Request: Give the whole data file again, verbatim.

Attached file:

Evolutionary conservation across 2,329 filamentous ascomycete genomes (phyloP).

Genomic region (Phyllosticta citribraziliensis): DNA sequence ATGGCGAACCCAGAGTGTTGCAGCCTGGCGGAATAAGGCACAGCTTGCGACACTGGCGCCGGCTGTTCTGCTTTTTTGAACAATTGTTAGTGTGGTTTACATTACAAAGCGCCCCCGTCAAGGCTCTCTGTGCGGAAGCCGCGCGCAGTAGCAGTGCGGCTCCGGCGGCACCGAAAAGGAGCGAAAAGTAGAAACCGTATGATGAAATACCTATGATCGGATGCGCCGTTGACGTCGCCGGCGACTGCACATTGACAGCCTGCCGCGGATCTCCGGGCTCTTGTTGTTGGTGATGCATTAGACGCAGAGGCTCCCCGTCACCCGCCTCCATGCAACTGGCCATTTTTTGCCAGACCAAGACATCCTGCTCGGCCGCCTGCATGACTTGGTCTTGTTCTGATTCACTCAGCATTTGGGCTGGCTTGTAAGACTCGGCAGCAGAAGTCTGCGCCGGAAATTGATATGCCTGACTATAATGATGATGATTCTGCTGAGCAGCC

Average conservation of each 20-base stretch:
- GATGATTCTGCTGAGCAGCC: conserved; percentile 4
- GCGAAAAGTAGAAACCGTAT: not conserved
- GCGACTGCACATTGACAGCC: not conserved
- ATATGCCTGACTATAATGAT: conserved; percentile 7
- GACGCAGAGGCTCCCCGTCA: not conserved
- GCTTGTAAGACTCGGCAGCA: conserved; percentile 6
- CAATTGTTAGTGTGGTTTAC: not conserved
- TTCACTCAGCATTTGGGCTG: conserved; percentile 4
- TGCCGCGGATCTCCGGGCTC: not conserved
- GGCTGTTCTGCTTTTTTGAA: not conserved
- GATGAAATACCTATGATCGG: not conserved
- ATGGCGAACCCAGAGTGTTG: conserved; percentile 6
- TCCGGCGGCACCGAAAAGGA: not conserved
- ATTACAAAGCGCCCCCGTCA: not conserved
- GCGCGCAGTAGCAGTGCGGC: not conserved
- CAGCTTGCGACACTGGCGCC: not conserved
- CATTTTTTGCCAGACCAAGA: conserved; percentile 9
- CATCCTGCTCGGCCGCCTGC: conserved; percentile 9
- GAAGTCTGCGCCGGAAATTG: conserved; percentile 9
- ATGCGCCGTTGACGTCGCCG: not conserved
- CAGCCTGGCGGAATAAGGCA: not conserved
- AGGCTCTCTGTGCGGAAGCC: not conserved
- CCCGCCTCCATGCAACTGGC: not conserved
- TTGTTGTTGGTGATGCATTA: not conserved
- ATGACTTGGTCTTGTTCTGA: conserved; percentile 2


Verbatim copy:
Evolutionary conservation across 2,329 filamentous ascomycete genomes (phyloP).

Genomic region (Phyllosticta citribraziliensis): DNA sequence ATGGCGAACCCAGAGTGTTGCAGCCTGGCGGAATAAGGCACAGCTTGCGACACTGGCGCCGGCTGTTCTGCTTTTTTGAACAATTGTTAGTGTGGTTTACATTACAAAGCGCCCCCGTCAAGGCTCTCTGTGCGGAAGCCGCGCGCAGTAGCAGTGCGGCTCCGGCGGCACCGAAAAGGAGCGAAAAGTAGAAACCGTATGATGAAATACCTATGATCGGATGCGCCGTTGACGTCGCCGGCGACTGCACATTGACAGCCTGCCGCGGATCTCCGGGCTCTTGTTGTTGGTGATGCATTAGACGCAGAGGCTCCCCGTCACCCGCCTCCATGCAACTGGCCATTTTTTGCCAGACCAAGACATCCTGCTCGGCCGCCTGCATGACTTGGTCTTGTTCTGATTCACTCAGCATTTGGGCTGGCTTGTAAGACTCGGCAGCAGAAGTCTGCGCCGGAAATTGATATGCCTGACTATAATGATGATGATTCTGCTGAGCAGCC

Average conservation of each 20-base stretch:
- GATGATTCTGCTGAGCAGCC: conserved; percentile 4
- GCGAAAAGTAGAAACCGTAT: not conserved
- GCGACTGCACATTGACAGCC: not conserved
- ATATGCCTGACTATAATGAT: conserved; percentile 7
- GACGCAGAGGCTCCCCGTCA: not conserved
- GCTTGTAAGACTCGGCAGCA: conserved; percentile 6
- CAATTGTTAGTGTGGTTTAC: not conserved
- TTCACTCAGCATTTGGGCTG: conserved; percentile 4
- TGCCGCGGATCTCCGGGCTC: not conserved
- GGCTGTTCTGCTTTTTTGAA: not conserved
- GATGAAATACCTATGATCGG: not conserved
- ATGGCGAACCCAGAGTGTTG: conserved; percentile 6
- TCCGGCGGCACCGAAAAGGA: not conserved
- ATTACAAAGCGCCCCCGTCA: not conserved
- GCGCGCAGTAGCAGTGCGGC: not conserved
- CAGCTTGCGACACTGGCGCC: not conserved
- CATTTTTTGCCAGACCAAGA: conserved; percentile 9
- CATCCTGCTCGGCCGCCTGC: conserved; percentile 9
- GAAGTCTGCGCCGGAAATTG: conserved; percentile 9
- ATGCGCCGTTGACGTCGCCG: not conserved
- CAGCCTGGCGGAATAAGGCA: not conserved
- AGGCTCTCTGTGCGGAAGCC: not conserved
- CCCGCCTCCATGCAACTGGC: not conserved
- TTGTTGTTGGTGATGCATTA: not conserved
- ATGACTTGGTCTTGTTCTGA: conserved; percentile 2